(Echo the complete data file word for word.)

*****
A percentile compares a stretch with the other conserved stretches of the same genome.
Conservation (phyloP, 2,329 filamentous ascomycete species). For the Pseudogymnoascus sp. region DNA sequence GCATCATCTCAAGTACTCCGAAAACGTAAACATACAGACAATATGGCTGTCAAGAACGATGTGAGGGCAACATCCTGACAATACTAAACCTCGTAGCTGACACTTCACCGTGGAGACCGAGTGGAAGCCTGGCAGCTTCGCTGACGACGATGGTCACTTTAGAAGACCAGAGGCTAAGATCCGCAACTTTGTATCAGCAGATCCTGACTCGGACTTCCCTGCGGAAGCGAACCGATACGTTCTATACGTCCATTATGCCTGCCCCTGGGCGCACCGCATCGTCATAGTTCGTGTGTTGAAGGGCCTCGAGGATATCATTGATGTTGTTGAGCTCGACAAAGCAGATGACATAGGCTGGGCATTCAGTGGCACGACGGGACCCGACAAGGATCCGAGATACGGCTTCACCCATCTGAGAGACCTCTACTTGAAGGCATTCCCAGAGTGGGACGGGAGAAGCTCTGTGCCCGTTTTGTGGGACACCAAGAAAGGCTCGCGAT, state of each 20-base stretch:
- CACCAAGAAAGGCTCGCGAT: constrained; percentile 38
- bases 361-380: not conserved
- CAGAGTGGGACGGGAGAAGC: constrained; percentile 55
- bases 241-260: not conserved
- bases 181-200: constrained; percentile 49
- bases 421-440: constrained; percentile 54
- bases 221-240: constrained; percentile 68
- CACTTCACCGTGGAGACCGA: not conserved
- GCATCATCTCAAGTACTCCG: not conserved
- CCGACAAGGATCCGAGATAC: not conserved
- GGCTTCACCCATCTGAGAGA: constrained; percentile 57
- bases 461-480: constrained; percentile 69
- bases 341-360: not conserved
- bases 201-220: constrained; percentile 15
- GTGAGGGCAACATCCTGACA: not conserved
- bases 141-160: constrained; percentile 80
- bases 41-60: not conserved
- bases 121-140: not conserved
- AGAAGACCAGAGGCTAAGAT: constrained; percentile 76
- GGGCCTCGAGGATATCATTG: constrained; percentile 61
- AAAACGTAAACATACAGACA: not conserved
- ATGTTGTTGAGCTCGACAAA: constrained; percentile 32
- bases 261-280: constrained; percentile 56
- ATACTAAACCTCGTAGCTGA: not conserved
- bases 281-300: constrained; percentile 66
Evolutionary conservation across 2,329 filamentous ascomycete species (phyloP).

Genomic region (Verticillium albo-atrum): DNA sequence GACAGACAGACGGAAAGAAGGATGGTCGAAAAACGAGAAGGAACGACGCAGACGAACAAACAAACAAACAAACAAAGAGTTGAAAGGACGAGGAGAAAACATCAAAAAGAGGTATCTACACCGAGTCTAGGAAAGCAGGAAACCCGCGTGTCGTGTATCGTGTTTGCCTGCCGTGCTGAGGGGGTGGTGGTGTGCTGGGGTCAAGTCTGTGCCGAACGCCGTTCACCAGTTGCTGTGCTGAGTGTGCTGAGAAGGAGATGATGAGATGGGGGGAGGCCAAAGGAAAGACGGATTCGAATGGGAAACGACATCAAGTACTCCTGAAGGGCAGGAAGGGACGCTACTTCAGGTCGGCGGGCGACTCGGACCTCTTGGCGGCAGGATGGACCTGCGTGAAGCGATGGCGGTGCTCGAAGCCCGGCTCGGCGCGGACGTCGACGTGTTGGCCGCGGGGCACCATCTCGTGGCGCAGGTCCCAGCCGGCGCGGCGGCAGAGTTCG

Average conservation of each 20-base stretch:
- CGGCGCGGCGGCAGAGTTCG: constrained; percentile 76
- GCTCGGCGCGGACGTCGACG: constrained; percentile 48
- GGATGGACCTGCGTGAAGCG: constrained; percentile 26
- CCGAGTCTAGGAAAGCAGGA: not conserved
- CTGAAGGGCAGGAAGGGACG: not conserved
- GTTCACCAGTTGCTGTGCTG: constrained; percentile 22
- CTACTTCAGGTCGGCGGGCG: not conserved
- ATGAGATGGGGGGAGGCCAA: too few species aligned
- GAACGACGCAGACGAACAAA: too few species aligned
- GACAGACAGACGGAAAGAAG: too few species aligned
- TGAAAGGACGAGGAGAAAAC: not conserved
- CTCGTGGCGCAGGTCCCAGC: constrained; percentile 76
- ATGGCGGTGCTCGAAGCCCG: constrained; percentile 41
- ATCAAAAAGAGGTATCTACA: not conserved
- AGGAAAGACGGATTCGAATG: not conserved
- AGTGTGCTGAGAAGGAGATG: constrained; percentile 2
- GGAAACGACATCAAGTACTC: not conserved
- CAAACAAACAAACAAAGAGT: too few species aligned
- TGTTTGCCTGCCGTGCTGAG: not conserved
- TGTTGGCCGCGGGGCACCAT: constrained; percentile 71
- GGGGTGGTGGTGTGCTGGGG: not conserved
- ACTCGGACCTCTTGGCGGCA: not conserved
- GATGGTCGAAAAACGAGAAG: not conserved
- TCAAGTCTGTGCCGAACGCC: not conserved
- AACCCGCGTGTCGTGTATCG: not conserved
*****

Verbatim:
A percentile compares a stretch with the other conserved stretches of the same genome.
Conservation (phyloP, 2,329 filamentous ascomycete species). For the Pseudogymnoascus sp. region DNA sequence GCATCATCTCAAGTACTCCGAAAACGTAAACATACAGACAATATGGCTGTCAAGAACGATGTGAGGGCAACATCCTGACAATACTAAACCTCGTAGCTGACACTTCACCGTGGAGACCGAGTGGAAGCCTGGCAGCTTCGCTGACGACGATGGTCACTTTAGAAGACCAGAGGCTAAGATCCGCAACTTTGTATCAGCAGATCCTGACTCGGACTTCCCTGCGGAAGCGAACCGATACGTTCTATACGTCCATTATGCCTGCCCCTGGGCGCACCGCATCGTCATAGTTCGTGTGTTGAAGGGCCTCGAGGATATCATTGATGTTGTTGAGCTCGACAAAGCAGATGACATAGGCTGGGCATTCAGTGGCACGACGGGACCCGACAAGGATCCGAGATACGGCTTCACCCATCTGAGAGACCTCTACTTGAAGGCATTCCCAGAGTGGGACGGGAGAAGCTCTGTGCCCGTTTTGTGGGACACCAAGAAAGGCTCGCGAT, state of each 20-base stretch:
- CACCAAGAAAGGCTCGCGAT: constrained; percentile 38
- bases 361-380: not conserved
- CAGAGTGGGACGGGAGAAGC: constrained; percentile 55
- bases 241-260: not conserved
- bases 181-200: constrained; percentile 49
- bases 421-440: constrained; percentile 54
- bases 221-240: constrained; percentile 68
- CACTTCACCGTGGAGACCGA: not conserved
- GCATCATCTCAAGTACTCCG: not conserved
- CCGACAAGGATCCGAGATAC: not conserved
- GGCTTCACCCATCTGAGAGA: constrained; percentile 57
- bases 461-480: constrained; percentile 69
- bases 341-360: not conserved
- bases 201-220: constrained; percentile 15
- GTGAGGGCAACATCCTGACA: not conserved
- bases 141-160: constrained; percentile 80
- bases 41-60: not conserved
- bases 121-140: not conserved
- AGAAGACCAGAGGCTAAGAT: constrained; percentile 76
- GGGCCTCGAGGATATCATTG: constrained; percentile 61
- AAAACGTAAACATACAGACA: not conserved
- ATGTTGTTGAGCTCGACAAA: constrained; percentile 32
- bases 261-280: constrained; percentile 56
- ATACTAAACCTCGTAGCTGA: not conserved
- bases 281-300: constrained; percentile 66
Evolutionary conservation across 2,329 filamentous ascomycete species (phyloP).

Genomic region (Verticillium albo-atrum): DNA sequence GACAGACAGACGGAAAGAAGGATGGTCGAAAAACGAGAAGGAACGACGCAGACGAACAAACAAACAAACAAACAAAGAGTTGAAAGGACGAGGAGAAAACATCAAAAAGAGGTATCTACACCGAGTCTAGGAAAGCAGGAAACCCGCGTGTCGTGTATCGTGTTTGCCTGCCGTGCTGAGGGGGTGGTGGTGTGCTGGGGTCAAGTCTGTGCCGAACGCCGTTCACCAGTTGCTGTGCTGAGTGTGCTGAGAAGGAGATGATGAGATGGGGGGAGGCCAAAGGAAAGACGGATTCGAATGGGAAACGACATCAAGTACTCCTGAAGGGCAGGAAGGGACGCTACTTCAGGTCGGCGGGCGACTCGGACCTCTTGGCGGCAGGATGGACCTGCGTGAAGCGATGGCGGTGCTCGAAGCCCGGCTCGGCGCGGACGTCGACGTGTTGGCCGCGGGGCACCATCTCGTGGCGCAGGTCCCAGCCGGCGCGGCGGCAGAGTTCG

Average conservation of each 20-base stretch:
- CGGCGCGGCGGCAGAGTTCG: constrained; percentile 76
- GCTCGGCGCGGACGTCGACG: constrained; percentile 48
- GGATGGACCTGCGTGAAGCG: constrained; percentile 26
- CCGAGTCTAGGAAAGCAGGA: not conserved
- CTGAAGGGCAGGAAGGGACG: not conserved
- GTTCACCAGTTGCTGTGCTG: constrained; percentile 22
- CTACTTCAGGTCGGCGGGCG: not conserved
- ATGAGATGGGGGGAGGCCAA: too few species aligned
- GAACGACGCAGACGAACAAA: too few species aligned
- GACAGACAGACGGAAAGAAG: too few species aligned
- TGAAAGGACGAGGAGAAAAC: not conserved
- CTCGTGGCGCAGGTCCCAGC: constrained; percentile 76
- ATGGCGGTGCTCGAAGCCCG: constrained; percentile 41
- ATCAAAAAGAGGTATCTACA: not conserved
- AGGAAAGACGGATTCGAATG: not conserved
- AGTGTGCTGAGAAGGAGATG: constrained; percentile 2
- GGAAACGACATCAAGTACTC: not conserved
- CAAACAAACAAACAAAGAGT: too few species aligned
- TGTTTGCCTGCCGTGCTGAG: not conserved
- TGTTGGCCGCGGGGCACCAT: constrained; percentile 71
- GGGGTGGTGGTGTGCTGGGG: not conserved
- ACTCGGACCTCTTGGCGGCA: not conserved
- GATGGTCGAAAAACGAGAAG: not conserved
- TCAAGTCTGTGCCGAACGCC: not conserved
- AACCCGCGTGTCGTGTATCG: not conserved